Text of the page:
Part of what had Nott speaking in superlatives is that he planted Tecumseh, a new variety of switchgrass developed by Roger Samson at REAP-Canada. Samson, who has been promoting switchgrass since planting first test plots in Ontario in near Tavistock back in the early 1990s, told the group earlier of the work his organization is doing to improve the genetics of the grass to increase germination, reduce lodging and tillering and make switchgrass more productive. The genetics of other crops have been improved through selective breeding programs for decades, Samson pointed out, but switchgrass is still close to the original plant that populated native grasslands in eastern North America.
REAP-Canada’s plant breeders collect seed from the most vigorous plants in older platings, then plant them thickly in pots in the greenhouse. After the plants have sprouted and started to grow, all but a few of the strongest, fastest-growing plants are removed. This culling process is continued until there is one strong plant left in each pot. These are grown a little longer in the greenhouse to get a good start, then transplanted outdoors. Seed from the best of these will be chosen for the next year’s tests.
“We have seven points where we select plants in the first year,” Samson explained. The resulting plants are expressing their genetic potential in the first year. New varieties like Tecumseh are showing a 15-20 per cent yield advantage over older varieties, Samson said. Because they establish themselves faster, by year two a grower can expect to harvest a crop about half as large as a mature planting.
After a short jaunt in the bus, the group disembarks beside the original field Nott planted in 2006, which this year he’s expecting to yield 11,000 to 11,500 pounds per acre. (Dan, on his farm near Whitechurch, has harvested 14,500 pounds per acre).
Early on, following advice of his crop adviser, Nott applied 90 pounds of nitrogen per acre in an attempt to maximize yield but the grass got so tall it fell over, making it hard to cut properly. He reduced the application rate all the way down to 45 pounds before settling for about 65-70 pounds.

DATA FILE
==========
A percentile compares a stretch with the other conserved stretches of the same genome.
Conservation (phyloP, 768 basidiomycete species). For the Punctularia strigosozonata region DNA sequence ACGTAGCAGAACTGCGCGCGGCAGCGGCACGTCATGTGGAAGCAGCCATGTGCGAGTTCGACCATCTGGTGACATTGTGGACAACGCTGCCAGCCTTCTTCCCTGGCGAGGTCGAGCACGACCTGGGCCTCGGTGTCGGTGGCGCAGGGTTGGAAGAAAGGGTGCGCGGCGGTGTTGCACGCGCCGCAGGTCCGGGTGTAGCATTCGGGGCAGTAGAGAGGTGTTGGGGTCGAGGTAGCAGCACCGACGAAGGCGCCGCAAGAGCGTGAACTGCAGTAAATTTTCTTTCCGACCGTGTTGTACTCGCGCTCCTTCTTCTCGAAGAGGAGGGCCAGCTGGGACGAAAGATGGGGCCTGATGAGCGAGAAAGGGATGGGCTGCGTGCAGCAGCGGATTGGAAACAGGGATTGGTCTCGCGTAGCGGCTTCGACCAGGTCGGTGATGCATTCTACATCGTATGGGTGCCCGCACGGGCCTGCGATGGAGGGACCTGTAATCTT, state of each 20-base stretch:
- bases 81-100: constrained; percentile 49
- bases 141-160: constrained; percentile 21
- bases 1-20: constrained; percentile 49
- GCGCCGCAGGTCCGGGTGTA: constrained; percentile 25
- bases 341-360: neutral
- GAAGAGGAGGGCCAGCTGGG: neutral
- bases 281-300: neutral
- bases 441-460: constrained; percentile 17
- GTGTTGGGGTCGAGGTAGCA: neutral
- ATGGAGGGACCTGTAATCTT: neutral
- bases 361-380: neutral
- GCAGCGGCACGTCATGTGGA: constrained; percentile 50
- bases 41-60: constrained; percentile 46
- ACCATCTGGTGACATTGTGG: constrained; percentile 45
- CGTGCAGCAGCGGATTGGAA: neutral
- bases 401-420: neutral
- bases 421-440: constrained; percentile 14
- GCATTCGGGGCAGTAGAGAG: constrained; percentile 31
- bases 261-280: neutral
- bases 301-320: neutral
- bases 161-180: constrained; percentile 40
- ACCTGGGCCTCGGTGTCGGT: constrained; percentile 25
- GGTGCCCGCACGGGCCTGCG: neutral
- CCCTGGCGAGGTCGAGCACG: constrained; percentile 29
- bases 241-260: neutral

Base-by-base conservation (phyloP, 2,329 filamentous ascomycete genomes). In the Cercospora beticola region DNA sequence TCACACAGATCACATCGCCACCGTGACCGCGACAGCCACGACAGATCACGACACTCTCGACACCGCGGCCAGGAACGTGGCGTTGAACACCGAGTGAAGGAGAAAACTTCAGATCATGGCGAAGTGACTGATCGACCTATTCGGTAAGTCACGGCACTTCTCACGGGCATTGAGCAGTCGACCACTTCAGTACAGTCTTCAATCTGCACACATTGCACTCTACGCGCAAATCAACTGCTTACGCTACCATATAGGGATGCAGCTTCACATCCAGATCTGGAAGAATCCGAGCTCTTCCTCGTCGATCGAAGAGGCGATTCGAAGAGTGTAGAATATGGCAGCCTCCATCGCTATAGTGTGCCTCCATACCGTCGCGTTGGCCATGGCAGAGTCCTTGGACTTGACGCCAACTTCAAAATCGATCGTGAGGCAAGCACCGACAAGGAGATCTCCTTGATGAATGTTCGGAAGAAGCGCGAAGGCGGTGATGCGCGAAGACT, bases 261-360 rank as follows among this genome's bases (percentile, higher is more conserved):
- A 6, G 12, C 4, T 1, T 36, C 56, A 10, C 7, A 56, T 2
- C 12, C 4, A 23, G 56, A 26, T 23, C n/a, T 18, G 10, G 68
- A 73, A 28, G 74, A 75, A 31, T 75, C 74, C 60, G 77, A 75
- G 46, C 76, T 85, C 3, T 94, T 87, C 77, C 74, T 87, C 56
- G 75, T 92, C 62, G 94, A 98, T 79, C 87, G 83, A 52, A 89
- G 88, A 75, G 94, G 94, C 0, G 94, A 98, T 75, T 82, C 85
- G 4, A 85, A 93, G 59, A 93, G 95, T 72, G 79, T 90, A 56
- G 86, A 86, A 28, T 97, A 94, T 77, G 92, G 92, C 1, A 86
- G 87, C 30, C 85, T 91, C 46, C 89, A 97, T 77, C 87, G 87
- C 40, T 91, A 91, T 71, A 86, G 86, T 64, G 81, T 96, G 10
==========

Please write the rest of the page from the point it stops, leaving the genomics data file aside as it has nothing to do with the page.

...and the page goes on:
Harvesting procedure depends on the market. For dairy producers, whether for bedding or feed, he puts blades in the baler which chop the stalks in shorter lengths, while mushroom growers want longer stalks for their composting. Though typically he cuts the grass in fall and bales it in the spring, one year he cut in August, when the grass was still green and produced a product similar to hay. In another experiment, one spring he chopped part of the crop with a forage harvester and blew it into a pile 35 feet in diameter by 15 feet high, leaving it until June 15 before picking it up. Though moisture drained out of the pile, the grass did not heat, he said, showing that’s a possible way to store the grass.
Nott originally thought the market for his switchgrass might be in pellets for burning in biomass furnaces but that didn’t work out. He turned to his second best market: dairy farmers. U.S. dairy farmers have been using switchgrass for bedding for some time but Ontario dairymen have been slower to adopt it. Lately, they have been buying, not only for bedding but some dairy farmers also have learned that switchgrass can be included in total mix rations for dry cows.
Currently, switchgrass fetches about seven cents a pound in the bale, five cents in the field if the buyer prefers to harvest it himself.